Sailing to Purgatory
The final scene in this true adventure shocked the author, too.

‘The reader will be enthralled as Paul, former Fleet Street journalist turned professional yachtmaster, takes us along on his ‘swallowing the anchor’ voyage, his retirement from the sea.

'This self-confessed newish ancient mariner … has spent almost a lifetime sailing solo, as both an ocean going competitive yachtsman, as a DoT Commercial Yachtmaster, and during his circumnavigation to become a singlehanded Cape Horner ... Sailing to Purgatory has all the roller coaster elements of a heart stopping adventure — drama on the high seas, observing life ... undersea volcanoes, a love interest, and waves high enough to scare the pants off most of us.’ - Brenda Vowden, journalist, avid reader






Home from the outside ... St Helenans,
'Saints', round their South Atlantic
island in Midshipman,
en route for Stockholm.


















Enterprising forebears ... The house Paul's father designed, and the car his paternal grandfather designed and built.














Running repairs ... crewman Declan checks rig fittings on the superyacht, Midshipman, which Paul sailed from the Cape to Sweden.


















Sail power ... Gavin's Howe's beautiful yacht in the Mediterranean.



















Rescue in the Southern Ocean ... Yachting World's international edition this month features Paul and Captain Fantastic in its Great Seamanship series.


















Pat and Gerry Adamson, two wonderful supporters get Spirit of Pentax ready for her circumnavigation.















Home sweet home ... St Helena islanders, after a voyage round their island home on the superyacht, Midshipman.


















Baptism of a Cape Horner ... Lady Chichester names Spirit of Pentax in a ceremony at Brighton Marina.
















Homeward Bound 2 is prepared for her attempt on the longest open boat record.


















Tri trials ... testing Paul's entry in the singlehanded race across the Atlantic are great friends Ron Pell, Jerry Freeman plus a keen helper.


















Cover up ... Bob Abrahams works on cover ideas for Sailing to Purgatory.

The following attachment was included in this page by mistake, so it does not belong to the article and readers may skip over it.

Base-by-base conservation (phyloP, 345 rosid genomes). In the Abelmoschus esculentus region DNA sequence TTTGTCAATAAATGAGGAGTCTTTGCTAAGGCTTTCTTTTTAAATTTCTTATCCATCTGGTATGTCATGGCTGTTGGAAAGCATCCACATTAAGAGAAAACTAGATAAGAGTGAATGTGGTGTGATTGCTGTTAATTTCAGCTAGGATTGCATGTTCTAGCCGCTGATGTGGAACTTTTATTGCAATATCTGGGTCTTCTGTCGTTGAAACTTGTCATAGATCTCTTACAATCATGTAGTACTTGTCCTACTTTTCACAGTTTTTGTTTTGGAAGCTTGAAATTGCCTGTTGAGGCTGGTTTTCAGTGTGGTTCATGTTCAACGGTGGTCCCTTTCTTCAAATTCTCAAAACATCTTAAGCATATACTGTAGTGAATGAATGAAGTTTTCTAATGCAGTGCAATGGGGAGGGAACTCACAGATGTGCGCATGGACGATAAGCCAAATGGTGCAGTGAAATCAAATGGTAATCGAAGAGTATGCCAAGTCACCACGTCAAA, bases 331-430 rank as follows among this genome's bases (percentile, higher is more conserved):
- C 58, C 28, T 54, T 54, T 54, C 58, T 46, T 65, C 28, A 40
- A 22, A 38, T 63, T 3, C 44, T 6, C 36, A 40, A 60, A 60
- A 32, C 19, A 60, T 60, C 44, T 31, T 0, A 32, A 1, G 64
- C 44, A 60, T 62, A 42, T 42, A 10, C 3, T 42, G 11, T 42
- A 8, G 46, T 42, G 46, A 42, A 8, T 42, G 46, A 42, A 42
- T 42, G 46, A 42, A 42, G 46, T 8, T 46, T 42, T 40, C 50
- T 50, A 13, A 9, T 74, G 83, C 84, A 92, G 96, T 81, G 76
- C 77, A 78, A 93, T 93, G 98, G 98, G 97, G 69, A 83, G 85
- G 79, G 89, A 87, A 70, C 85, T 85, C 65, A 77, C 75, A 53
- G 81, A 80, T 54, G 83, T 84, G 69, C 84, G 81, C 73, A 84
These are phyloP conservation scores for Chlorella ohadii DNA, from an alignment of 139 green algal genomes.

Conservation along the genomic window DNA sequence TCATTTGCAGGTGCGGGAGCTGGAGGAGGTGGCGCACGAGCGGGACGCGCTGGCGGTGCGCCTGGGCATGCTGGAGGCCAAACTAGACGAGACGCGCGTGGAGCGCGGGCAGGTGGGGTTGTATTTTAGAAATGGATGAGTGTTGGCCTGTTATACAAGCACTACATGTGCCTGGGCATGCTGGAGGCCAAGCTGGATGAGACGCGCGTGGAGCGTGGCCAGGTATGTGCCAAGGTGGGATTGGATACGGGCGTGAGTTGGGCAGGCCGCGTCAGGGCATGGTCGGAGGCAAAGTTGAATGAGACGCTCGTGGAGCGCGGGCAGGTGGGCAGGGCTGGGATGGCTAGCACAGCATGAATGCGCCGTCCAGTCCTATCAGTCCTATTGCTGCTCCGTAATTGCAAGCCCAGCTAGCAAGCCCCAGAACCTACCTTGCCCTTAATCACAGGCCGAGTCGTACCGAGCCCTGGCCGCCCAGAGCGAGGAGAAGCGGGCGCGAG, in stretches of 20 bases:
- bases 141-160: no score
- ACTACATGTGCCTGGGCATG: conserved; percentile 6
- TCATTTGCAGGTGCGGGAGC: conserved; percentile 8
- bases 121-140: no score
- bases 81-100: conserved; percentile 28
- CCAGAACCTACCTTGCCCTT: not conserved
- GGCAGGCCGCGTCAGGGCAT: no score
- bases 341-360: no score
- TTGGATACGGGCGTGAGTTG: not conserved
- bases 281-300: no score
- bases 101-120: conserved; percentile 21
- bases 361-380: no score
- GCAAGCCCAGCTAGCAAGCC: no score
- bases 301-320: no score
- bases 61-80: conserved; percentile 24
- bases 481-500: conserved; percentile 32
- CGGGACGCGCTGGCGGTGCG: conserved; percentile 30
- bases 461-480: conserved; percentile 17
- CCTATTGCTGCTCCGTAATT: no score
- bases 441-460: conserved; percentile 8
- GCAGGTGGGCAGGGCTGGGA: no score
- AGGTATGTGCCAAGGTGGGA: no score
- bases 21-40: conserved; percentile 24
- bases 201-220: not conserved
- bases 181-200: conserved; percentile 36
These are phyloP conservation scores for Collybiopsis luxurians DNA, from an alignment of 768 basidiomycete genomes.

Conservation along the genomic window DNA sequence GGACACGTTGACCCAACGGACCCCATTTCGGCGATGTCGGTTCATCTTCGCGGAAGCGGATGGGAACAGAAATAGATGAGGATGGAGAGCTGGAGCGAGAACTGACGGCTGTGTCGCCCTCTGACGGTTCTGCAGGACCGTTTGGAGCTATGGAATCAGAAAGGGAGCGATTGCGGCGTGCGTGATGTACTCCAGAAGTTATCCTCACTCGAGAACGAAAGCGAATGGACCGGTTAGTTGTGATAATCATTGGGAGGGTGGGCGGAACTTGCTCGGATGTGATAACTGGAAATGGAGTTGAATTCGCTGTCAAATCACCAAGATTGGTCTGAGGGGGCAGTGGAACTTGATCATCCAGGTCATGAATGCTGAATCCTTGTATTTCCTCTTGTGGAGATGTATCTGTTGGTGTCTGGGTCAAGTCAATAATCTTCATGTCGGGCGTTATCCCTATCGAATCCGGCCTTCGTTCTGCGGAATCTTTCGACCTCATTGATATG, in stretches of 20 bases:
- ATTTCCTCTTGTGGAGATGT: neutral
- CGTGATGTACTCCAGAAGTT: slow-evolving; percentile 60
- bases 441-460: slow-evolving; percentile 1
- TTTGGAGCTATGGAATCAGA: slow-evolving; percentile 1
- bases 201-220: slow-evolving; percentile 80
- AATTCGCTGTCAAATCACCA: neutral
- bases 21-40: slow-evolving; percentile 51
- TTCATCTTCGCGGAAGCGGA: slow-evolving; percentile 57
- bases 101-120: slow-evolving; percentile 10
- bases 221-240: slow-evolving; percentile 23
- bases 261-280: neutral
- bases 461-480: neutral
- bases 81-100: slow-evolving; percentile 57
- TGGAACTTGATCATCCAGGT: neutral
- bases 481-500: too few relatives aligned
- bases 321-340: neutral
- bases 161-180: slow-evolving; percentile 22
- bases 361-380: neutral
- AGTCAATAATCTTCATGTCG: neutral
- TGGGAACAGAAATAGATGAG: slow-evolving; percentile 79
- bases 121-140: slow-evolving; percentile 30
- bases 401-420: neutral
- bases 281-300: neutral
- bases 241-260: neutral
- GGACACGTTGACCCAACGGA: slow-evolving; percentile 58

Stocking up for 18 months ... Last minute farewells before Spirit of Pentax and Paul left on the long route to become Cape Horners.
















Death of a racer ... Baltic Wind flounders after running into a container in the South Atlantic. Paul and a lady shipmate spent eight worrying days in a liferaft.

Gloomy old Britain and monsoonish London aren't exactly presenting the Augusts we've been used to.

Image of part of  a Sailing to Purgatory webpage to illustrate the article.
What me? ... It seems in Europe that youngish beach babes are baring their all. Their all? It's easier to spell that out than it is to remember what it was that used to shine from above. Photo by Joshua Aragon on Unsplash, with many thanks.
Let me offer a needed seasonal reminder: this is the time of year we used to label summer for some or sun reason.

We needn't this year because it's been more overcast than anything else.

Perhaps a more appropriate name for the season might be, well, Clouder.

The rain!

Did you see the rain falling tonight? Our elements are trying to out-monsoon India.

It's not like this over on the Continent. Remember the Continent? It's that place we used to call Europe until a big red bus and some very dubious characters propaganda'd the electorate to offer only a cold shoulder.

Apparently, you might see almost as many mammaries on Europe's beaches as we spot brollies on our high streets. This is not to knock our gorgeous traditional brollies, with their varnished walking stick parts, and sooty sort-of summer-tent like tops...
From what I read, and plan for authenticity's sake to see, it's where the sun – that's the name of the great glowing orb that used to be seen here – shines.

Prickling bachelors

And as the popular media has been prickling we reluctant bachelors, boobs are out in the open on their sunny beaches.

Apparently, you might see almost as many mammaries on Europe's beaches as we spot brollies on our high streets.

This is not to knock our gorgeous traditional brollies, with their varnished walking stick parts, and sooty sort-of summer-tent like tops.

For some unstated reason, the tabloids are not making Page 3 spectacles of our surprising 'summer' of brollies, but they are of the beach lovelies from over there, as they tan their accessories.

Gay gendarmes

Lots and lots are to be seen, perhaps admired, on the beaches of our nearest neighbour, so much so that gendarmes – gay gendarmes, no doubt – have been telling them to put them back.

That encouraged tourist-hungry authorities, perhaps with an eye to our gloomy land, to announce, 'It is not illegal to sunbathe topless in France.'

Maybe because of a shortage of appreciative Brit tourists, a recent survey found that only 22% of French gals like to do it topless, but in Spain 48% do, and with Mrs Merkel's crowd, 34%.

And in our kingdom? It seems that with the summer that forgot to arrive here, the survey wasn't considered worth conducting.

Thanks very much for visiting the mostly Tuesday and Thursday blogs for my adventure book, Sailing to Purgatory, which are introduced each time on Facebook Facebook dot com/Sailingtopurgatory

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